Thursday, October 17, 2013

Boat rehab, part 1

As you saw in this post, we bought a project boat.  I'm not going to be able to really tell you anything about the mechanics part of the rehab, because that's my husband's job and I honestly don't know a thing about it! However, I can tell you about the "beautification" part, because that is MY department! 

I started with mold. A LOT of mold. 

We were told by the previous owners that the vinyl on the seats was only one year old, so at first I thought I would salvage it. I took all of the seats out and first sprayed them down with 50/50 bleach and water to kill the mold. Then I went at them with simple green. They came surprisingly clean:

But upon closer (cleaner) inspection, I found that the "new" vinyl was not done well at all. There was no sewing involved. They just folded some vinyl around the seats and put in a thousand staples. There were tons of folds where mold would continue to grow, and they just looked half-assed.  So off to Jo-Ann fabrics I went to buy vinyl!

But before I could even begin with that, I had to take apart the old seat covers:

They were SO GROSS!! The cushions were wet and stinky. I sprayed them down with Odoban (magic stuff!) and set them out in the sun to dry, which helped a lot.

Did I mention there were thousands of staples? And they were not proper marine staples - they were rusty staples! I had to remove ALL of them.

Once the cushions were dry and de-funked, I wrapped them in plastic (using some serious spray glue) to keep that from ever happening again. 

Then I was ready to hit the craft room! 

If you ever do a project like this, make sure you do your research before buying materials. I bought marine grade vinyl, and extra strong outdoor thread. (Never use nylon thread outside - the sun weakens it.) I also bought polyester rope to use inside my piping. Sure, the sun wouldn't have hit it had I used nylon rope, but I'm not taking any chances!

Step one was to make tons and tons and TONS of piping! I was a piping MACHINE!


Then I got started on the seat covers themselves. We decided to go with white, blue, and grey because those colors were already on the boat in places we hoped we would not have to re-do. That, and my husband did not want red because he was afraid it would someday fade to pink - so this is what we chose. We later decided we should name the boat R2D2!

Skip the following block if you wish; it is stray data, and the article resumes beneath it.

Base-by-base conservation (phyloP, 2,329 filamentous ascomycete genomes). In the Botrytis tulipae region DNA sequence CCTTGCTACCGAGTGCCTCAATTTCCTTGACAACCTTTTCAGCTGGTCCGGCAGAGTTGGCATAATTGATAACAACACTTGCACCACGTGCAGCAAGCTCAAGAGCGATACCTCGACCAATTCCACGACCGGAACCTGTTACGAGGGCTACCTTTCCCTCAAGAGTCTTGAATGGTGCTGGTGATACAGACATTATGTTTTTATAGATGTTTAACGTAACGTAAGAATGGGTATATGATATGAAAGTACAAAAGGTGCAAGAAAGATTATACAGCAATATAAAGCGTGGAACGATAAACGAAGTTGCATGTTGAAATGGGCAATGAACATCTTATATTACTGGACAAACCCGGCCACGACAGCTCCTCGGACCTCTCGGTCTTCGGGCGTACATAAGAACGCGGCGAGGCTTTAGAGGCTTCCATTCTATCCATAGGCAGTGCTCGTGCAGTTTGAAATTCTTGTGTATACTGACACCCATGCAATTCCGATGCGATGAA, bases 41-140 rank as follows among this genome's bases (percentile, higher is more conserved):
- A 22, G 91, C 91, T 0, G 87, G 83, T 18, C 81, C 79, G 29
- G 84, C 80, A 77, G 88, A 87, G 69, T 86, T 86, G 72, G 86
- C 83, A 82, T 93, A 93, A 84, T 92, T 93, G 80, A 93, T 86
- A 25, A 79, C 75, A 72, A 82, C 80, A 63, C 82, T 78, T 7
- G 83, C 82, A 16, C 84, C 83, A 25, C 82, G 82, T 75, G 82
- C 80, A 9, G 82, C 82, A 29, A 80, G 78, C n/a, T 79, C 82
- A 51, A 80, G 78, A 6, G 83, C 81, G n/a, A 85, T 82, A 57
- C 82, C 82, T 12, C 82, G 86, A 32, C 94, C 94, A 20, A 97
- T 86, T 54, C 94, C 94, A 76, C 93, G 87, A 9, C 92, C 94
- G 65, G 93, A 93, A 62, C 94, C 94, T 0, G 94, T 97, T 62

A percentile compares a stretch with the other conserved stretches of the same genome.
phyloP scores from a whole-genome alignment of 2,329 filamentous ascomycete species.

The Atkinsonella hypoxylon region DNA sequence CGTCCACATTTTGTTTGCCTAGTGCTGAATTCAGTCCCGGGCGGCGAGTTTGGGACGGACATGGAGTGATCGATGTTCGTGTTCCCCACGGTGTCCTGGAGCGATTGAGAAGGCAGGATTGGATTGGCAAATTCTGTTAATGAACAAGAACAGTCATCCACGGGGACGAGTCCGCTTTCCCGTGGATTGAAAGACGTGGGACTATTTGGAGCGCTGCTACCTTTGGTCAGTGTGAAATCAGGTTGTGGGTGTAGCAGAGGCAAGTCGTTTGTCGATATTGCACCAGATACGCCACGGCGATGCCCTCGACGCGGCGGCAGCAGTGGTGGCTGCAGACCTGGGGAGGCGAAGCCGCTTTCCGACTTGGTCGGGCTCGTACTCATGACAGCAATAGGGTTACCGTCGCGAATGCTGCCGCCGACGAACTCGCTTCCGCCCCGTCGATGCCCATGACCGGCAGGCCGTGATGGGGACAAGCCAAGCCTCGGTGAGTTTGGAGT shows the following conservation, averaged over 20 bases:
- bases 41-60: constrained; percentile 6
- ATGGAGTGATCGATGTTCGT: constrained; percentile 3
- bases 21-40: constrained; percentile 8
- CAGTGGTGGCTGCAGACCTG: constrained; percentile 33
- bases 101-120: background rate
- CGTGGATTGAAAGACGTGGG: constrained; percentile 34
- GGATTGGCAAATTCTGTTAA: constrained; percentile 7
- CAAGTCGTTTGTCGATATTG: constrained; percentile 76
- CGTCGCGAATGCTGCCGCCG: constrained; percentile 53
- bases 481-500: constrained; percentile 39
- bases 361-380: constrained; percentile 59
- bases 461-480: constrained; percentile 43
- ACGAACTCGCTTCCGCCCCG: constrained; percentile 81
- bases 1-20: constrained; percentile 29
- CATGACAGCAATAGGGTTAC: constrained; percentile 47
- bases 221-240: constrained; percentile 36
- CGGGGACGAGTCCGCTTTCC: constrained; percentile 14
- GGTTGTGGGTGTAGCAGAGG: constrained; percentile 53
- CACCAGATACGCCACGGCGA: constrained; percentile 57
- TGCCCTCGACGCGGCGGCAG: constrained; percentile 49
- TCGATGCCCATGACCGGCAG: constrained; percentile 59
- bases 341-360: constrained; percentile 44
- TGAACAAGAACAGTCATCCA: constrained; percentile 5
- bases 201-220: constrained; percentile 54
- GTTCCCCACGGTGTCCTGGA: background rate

Once the cushions were done, I had the issue of the horrible captain's chairs to deal with. These were NOT what came with this boat. These are cheap fishing boat seats. They had to go!  (I cleaned them up and sold the 4 on Craigslist for $100!)

Then I found these on Craigslist for free! They were from a 1970's boat, and they were ROUGH!

But they had the bones that I needed - and those bones were plastic! No wood to rot or metal to rust. I completely tore them apart and tossed everything except the bases and inner structure. 

I covered the bases with the same carpet that was to go on the bottom of the boat.  I cut new foam cushions (use an electric kitchen knife to cut foam!) and sewed all new covers for them. The end result:

Better, right?  Not perfect - and there are some things I'd do differently next time, but they'll get the job done!!  I really hated the idea of these back to back seats at first - until I realized they fold down into a bench. A bench that one can lay out on and catch some rays. YES! So I became a convert and I love them now.

Here they are in the boat - but more work still needs to be done!  (That is our friend's rear end! Haha! Let's not tell him his ass is on my blog, ok?)

That's it for now.  The boat is seaworthy, but my beautification projects are not yet complete. There are still the seat back pieces around the bow to cover, and new decals (a Silhouette Cameo project - yes!!!). She still needs a name, too! Any suggestions? 


  1. Awesome article. I stumbled across this because I'm about to start a boat rehab project. Hope the boat is all done now and you're out enjoying it!